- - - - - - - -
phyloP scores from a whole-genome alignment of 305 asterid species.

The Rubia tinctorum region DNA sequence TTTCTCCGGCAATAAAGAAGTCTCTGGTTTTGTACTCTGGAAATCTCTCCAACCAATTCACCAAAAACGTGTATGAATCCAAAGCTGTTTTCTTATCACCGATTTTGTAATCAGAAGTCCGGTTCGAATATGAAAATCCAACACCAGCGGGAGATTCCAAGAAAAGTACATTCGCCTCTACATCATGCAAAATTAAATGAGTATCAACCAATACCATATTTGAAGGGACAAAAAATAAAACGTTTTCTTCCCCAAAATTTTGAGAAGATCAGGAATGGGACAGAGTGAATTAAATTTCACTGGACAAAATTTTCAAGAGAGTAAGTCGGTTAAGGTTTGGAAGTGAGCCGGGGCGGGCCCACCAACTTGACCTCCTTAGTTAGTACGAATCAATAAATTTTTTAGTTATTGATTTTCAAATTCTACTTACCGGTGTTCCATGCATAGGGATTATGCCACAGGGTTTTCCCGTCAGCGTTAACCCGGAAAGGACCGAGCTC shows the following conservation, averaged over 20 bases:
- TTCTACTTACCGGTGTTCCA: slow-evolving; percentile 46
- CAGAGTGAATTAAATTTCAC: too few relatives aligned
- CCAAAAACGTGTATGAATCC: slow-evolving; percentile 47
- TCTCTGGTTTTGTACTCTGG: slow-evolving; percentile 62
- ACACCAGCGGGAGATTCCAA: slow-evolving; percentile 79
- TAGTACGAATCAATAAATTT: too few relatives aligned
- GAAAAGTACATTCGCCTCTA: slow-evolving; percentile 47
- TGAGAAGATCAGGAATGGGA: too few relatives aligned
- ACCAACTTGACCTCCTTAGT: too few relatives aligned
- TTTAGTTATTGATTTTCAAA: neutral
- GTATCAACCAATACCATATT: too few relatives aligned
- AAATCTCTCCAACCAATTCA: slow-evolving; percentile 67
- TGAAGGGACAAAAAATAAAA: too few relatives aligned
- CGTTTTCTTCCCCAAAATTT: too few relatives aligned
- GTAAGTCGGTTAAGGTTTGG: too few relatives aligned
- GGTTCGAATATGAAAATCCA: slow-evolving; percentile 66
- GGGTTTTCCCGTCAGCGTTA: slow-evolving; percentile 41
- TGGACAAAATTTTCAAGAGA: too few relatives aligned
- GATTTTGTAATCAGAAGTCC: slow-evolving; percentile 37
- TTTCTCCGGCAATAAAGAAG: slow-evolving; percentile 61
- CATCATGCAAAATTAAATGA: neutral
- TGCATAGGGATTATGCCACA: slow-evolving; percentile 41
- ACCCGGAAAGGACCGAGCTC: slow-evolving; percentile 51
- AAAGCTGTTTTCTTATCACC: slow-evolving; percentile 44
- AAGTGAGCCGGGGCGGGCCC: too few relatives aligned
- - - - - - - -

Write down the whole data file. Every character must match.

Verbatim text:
phyloP scores from a whole-genome alignment of 305 asterid species.

The Rubia tinctorum region DNA sequence TTTCTCCGGCAATAAAGAAGTCTCTGGTTTTGTACTCTGGAAATCTCTCCAACCAATTCACCAAAAACGTGTATGAATCCAAAGCTGTTTTCTTATCACCGATTTTGTAATCAGAAGTCCGGTTCGAATATGAAAATCCAACACCAGCGGGAGATTCCAAGAAAAGTACATTCGCCTCTACATCATGCAAAATTAAATGAGTATCAACCAATACCATATTTGAAGGGACAAAAAATAAAACGTTTTCTTCCCCAAAATTTTGAGAAGATCAGGAATGGGACAGAGTGAATTAAATTTCACTGGACAAAATTTTCAAGAGAGTAAGTCGGTTAAGGTTTGGAAGTGAGCCGGGGCGGGCCCACCAACTTGACCTCCTTAGTTAGTACGAATCAATAAATTTTTTAGTTATTGATTTTCAAATTCTACTTACCGGTGTTCCATGCATAGGGATTATGCCACAGGGTTTTCCCGTCAGCGTTAACCCGGAAAGGACCGAGCTC shows the following conservation, averaged over 20 bases:
- TTCTACTTACCGGTGTTCCA: slow-evolving; percentile 46
- CAGAGTGAATTAAATTTCAC: too few relatives aligned
- CCAAAAACGTGTATGAATCC: slow-evolving; percentile 47
- TCTCTGGTTTTGTACTCTGG: slow-evolving; percentile 62
- ACACCAGCGGGAGATTCCAA: slow-evolving; percentile 79
- TAGTACGAATCAATAAATTT: too few relatives aligned
- GAAAAGTACATTCGCCTCTA: slow-evolving; percentile 47
- TGAGAAGATCAGGAATGGGA: too few relatives aligned
- ACCAACTTGACCTCCTTAGT: too few relatives aligned
- TTTAGTTATTGATTTTCAAA: neutral
- GTATCAACCAATACCATATT: too few relatives aligned
- AAATCTCTCCAACCAATTCA: slow-evolving; percentile 67
- TGAAGGGACAAAAAATAAAA: too few relatives aligned
- CGTTTTCTTCCCCAAAATTT: too few relatives aligned
- GTAAGTCGGTTAAGGTTTGG: too few relatives aligned
- GGTTCGAATATGAAAATCCA: slow-evolving; percentile 66
- GGGTTTTCCCGTCAGCGTTA: slow-evolving; percentile 41
- TGGACAAAATTTTCAAGAGA: too few relatives aligned
- GATTTTGTAATCAGAAGTCC: slow-evolving; percentile 37
- TTTCTCCGGCAATAAAGAAG: slow-evolving; percentile 61
- CATCATGCAAAATTAAATGA: neutral
- TGCATAGGGATTATGCCACA: slow-evolving; percentile 41
- ACCCGGAAAGGACCGAGCTC: slow-evolving; percentile 51
- AAAGCTGTTTTCTTATCACC: slow-evolving; percentile 44
- AAGTGAGCCGGGGCGGGCCC: too few relatives aligned